National Geographic News
A previously unknown population of Irrawaddy dolphins discovered in Bangladesh has given scientists "great hope" for the survival of the rare species, conservationists said Wednesday.
A research team estimated that 6,000 Irrawaddy dolphins thrive in the country's Sundarbans mangrove forests and nearby waters of the Bay of Bengal.
The group is the largest ever found—previously, scattered groups of only about a hundred Irrawaddy dolphins each had been found throughout the dolphin's Southeast Asian habitat, which stretches from the mouths of rivers feeding the Bay of Bengal across open waters to Indonesia (map of the region).
The species' total worldwide population is unknown.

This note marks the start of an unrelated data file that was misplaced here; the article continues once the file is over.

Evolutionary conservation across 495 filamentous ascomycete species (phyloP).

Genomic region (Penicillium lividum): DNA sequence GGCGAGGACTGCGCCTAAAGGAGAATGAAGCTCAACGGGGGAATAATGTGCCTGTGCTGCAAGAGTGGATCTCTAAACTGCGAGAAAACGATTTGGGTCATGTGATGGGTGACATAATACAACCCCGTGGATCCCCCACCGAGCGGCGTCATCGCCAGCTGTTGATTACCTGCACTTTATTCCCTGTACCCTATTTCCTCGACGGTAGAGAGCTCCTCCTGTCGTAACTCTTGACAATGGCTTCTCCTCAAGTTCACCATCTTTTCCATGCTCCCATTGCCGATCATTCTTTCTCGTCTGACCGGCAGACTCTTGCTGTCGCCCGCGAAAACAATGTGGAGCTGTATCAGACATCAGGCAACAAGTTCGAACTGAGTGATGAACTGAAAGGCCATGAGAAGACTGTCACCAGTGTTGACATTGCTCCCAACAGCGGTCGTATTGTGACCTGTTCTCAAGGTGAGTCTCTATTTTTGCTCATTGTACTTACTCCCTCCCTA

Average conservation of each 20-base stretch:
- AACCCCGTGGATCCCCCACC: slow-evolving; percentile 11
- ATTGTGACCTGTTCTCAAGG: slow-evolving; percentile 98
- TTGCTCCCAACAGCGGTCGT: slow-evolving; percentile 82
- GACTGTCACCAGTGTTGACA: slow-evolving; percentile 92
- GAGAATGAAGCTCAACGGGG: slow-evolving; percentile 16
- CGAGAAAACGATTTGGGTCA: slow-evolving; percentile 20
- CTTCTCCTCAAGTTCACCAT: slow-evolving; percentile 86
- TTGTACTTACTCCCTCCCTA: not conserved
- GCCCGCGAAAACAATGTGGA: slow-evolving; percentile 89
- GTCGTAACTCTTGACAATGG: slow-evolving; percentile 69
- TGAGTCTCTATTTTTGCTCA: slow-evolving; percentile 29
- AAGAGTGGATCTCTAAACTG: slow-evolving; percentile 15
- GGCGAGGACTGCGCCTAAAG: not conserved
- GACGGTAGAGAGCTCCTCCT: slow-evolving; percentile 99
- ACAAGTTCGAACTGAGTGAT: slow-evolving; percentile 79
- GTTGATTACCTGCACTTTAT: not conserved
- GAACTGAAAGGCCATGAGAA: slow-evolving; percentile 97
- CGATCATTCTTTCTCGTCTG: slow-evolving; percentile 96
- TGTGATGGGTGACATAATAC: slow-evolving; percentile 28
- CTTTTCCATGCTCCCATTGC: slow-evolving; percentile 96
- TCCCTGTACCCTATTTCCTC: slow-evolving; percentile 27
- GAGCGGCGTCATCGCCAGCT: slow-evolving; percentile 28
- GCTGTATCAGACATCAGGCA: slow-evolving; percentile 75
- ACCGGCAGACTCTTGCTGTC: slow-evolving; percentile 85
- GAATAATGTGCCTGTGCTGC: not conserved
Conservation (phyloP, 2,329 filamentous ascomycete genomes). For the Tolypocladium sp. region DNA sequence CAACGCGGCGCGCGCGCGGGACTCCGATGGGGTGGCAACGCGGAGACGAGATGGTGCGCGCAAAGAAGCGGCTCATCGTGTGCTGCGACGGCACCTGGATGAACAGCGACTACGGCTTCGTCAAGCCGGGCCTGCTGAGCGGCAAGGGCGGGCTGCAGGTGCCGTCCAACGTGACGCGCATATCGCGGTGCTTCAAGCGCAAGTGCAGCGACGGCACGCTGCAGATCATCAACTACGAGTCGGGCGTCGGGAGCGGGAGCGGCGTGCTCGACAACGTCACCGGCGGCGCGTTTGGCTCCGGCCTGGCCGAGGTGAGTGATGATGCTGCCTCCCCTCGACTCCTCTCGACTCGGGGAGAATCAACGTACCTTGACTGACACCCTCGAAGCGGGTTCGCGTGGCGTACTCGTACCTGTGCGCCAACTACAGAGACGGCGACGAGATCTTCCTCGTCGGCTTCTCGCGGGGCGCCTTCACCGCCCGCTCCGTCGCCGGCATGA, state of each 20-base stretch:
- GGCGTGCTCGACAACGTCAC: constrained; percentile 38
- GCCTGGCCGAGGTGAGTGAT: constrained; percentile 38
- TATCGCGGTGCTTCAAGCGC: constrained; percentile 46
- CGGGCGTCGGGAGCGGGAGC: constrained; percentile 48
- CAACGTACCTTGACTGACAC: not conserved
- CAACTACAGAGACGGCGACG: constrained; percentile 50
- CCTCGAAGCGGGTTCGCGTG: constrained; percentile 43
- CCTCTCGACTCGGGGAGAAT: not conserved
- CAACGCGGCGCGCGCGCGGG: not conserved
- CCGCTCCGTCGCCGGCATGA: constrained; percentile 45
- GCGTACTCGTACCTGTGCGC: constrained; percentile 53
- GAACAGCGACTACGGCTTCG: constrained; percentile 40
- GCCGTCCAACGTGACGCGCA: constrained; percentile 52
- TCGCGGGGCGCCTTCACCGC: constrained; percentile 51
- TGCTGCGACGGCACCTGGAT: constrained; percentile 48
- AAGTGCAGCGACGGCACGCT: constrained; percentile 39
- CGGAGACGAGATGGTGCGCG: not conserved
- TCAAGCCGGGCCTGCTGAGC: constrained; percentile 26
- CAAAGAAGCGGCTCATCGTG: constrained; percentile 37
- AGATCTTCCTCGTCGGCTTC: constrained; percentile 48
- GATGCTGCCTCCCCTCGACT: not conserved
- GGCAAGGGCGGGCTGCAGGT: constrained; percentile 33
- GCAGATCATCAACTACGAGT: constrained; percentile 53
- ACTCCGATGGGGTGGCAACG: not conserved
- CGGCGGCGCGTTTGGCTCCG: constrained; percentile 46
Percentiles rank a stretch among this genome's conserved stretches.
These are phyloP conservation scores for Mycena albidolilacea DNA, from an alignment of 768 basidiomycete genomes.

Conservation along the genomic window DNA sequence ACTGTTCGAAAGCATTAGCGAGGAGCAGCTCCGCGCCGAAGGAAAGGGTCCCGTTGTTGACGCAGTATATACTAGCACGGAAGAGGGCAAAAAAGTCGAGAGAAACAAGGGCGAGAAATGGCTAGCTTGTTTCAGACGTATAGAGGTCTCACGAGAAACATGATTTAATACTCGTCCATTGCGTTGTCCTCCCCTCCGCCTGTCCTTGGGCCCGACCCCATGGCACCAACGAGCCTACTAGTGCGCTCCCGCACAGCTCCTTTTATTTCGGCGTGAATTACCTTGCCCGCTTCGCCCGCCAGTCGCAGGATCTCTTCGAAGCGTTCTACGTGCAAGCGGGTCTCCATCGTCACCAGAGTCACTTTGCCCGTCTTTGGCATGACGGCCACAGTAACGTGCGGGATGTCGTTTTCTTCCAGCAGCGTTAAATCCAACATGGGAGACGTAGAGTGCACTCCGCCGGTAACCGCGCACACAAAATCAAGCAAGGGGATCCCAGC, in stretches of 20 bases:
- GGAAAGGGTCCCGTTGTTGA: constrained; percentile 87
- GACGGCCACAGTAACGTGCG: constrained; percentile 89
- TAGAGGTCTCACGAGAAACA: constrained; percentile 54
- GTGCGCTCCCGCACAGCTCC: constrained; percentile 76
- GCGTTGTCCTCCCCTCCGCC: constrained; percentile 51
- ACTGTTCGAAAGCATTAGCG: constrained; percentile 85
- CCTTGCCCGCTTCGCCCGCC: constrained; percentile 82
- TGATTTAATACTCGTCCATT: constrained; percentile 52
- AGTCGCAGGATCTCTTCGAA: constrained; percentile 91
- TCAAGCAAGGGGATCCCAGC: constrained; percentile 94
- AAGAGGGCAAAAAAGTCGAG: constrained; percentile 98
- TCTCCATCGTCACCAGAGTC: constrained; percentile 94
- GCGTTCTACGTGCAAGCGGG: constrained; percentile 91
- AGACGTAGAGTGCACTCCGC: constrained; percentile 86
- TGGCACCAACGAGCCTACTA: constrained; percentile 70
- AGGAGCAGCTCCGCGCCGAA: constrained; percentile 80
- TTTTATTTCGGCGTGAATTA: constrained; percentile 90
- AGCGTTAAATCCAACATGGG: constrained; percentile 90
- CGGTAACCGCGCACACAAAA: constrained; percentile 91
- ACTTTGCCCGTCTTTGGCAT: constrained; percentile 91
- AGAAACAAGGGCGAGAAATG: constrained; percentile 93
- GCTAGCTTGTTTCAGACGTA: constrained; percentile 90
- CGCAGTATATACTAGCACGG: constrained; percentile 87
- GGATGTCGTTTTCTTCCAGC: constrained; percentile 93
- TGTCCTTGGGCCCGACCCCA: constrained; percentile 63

"Thats why this is so exciting ," said Howard Rosenbaum, head of the ocean giants research program at the Wildlife Conservation Society (WCS), the conservation group that made the discovery.
"Here you have this area where we found nearly 6,000 animals—it gives us hope for protecting the entire species and this really important habitat."
Few marine-mammal biologists had previously explored the diverse water ecosystem where the new dolphin group was found, which ranges from freshwater mangroves to brackish water to deep ocean canyons in just a small area.
Because the 6.5- to 8-foot-long (2- to 2.5-meter-long) mammals surface only occasionally, researchers used a transect method to gather data about the population.
The team steered a boat along a straight line, noting any dolphin sightings along each run.
A wider population estimate was then made from that data, presented Wednesday at the First International Conference on Marine Mammal Protected Areas in Maui, Hawaii.
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